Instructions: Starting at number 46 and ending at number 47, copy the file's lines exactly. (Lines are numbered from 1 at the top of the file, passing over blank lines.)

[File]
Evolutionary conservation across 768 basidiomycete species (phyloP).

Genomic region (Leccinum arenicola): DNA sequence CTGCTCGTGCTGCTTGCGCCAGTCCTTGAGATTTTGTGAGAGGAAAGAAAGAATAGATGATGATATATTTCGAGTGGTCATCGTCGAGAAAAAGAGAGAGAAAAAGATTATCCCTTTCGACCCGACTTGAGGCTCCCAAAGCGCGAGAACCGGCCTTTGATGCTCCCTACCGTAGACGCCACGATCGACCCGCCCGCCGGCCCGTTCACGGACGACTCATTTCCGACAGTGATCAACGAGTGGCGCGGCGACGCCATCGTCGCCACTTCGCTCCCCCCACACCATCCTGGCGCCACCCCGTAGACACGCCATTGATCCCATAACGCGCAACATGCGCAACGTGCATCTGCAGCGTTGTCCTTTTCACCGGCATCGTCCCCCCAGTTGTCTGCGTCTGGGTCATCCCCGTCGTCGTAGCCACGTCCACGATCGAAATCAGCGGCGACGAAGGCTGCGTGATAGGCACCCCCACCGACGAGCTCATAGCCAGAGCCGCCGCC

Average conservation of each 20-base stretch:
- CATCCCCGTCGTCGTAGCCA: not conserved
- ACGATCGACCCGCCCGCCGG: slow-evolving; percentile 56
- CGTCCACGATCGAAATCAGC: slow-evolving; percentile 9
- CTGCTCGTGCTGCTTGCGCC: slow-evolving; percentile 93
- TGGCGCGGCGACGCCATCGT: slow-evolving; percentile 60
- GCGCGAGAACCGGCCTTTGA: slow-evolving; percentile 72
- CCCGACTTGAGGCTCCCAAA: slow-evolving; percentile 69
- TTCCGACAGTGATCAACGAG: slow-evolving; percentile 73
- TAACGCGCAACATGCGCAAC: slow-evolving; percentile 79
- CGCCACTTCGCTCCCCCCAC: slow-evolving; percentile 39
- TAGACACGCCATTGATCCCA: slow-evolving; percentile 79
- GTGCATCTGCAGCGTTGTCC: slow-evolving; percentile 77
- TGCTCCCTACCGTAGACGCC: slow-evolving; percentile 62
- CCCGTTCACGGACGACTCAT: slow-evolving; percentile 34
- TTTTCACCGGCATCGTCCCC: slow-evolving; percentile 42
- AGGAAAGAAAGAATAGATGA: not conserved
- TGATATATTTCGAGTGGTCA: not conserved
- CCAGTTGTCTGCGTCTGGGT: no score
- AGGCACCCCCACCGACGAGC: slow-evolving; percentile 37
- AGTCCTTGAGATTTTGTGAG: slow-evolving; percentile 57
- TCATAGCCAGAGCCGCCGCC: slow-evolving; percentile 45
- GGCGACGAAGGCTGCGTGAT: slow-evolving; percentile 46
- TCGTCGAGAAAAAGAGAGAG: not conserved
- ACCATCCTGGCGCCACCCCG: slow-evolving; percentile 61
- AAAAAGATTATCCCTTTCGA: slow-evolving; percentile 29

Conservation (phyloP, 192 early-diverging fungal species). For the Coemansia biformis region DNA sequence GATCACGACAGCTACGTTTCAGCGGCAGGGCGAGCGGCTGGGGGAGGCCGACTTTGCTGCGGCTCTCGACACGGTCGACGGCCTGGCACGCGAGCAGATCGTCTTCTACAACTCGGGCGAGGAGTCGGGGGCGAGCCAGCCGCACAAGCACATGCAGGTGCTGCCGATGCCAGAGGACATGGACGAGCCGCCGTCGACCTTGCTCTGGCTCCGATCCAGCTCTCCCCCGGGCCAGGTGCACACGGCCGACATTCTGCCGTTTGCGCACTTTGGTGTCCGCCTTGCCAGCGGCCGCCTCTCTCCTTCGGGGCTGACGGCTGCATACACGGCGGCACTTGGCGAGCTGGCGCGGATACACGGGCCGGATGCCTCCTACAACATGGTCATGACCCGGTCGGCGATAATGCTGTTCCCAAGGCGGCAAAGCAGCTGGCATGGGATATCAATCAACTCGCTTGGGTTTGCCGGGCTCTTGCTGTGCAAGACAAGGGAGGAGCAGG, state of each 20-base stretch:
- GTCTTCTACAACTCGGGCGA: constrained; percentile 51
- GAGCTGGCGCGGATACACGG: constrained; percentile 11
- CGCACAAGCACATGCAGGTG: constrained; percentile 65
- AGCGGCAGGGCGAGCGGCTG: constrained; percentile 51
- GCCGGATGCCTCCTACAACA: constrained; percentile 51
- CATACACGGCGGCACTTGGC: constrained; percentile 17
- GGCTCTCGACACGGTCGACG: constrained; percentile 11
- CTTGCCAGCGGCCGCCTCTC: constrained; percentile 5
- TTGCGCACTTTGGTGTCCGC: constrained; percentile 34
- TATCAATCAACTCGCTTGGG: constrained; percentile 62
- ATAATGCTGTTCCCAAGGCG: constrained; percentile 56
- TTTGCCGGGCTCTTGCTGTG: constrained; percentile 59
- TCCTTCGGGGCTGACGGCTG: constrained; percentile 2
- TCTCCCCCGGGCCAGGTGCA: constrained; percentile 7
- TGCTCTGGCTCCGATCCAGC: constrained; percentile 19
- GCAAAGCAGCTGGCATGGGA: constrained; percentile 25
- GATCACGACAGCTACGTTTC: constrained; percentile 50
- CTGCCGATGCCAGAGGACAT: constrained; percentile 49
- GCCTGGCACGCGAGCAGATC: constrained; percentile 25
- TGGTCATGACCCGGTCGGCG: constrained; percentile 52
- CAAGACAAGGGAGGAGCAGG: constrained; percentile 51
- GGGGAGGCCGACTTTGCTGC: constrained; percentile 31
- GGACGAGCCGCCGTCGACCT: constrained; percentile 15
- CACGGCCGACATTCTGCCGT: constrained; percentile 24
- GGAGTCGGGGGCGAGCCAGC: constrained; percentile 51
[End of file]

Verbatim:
- GATCACGACAGCTACGTTTC: constrained; percentile 50
- CTGCCGATGCCAGAGGACAT: constrained; percentile 49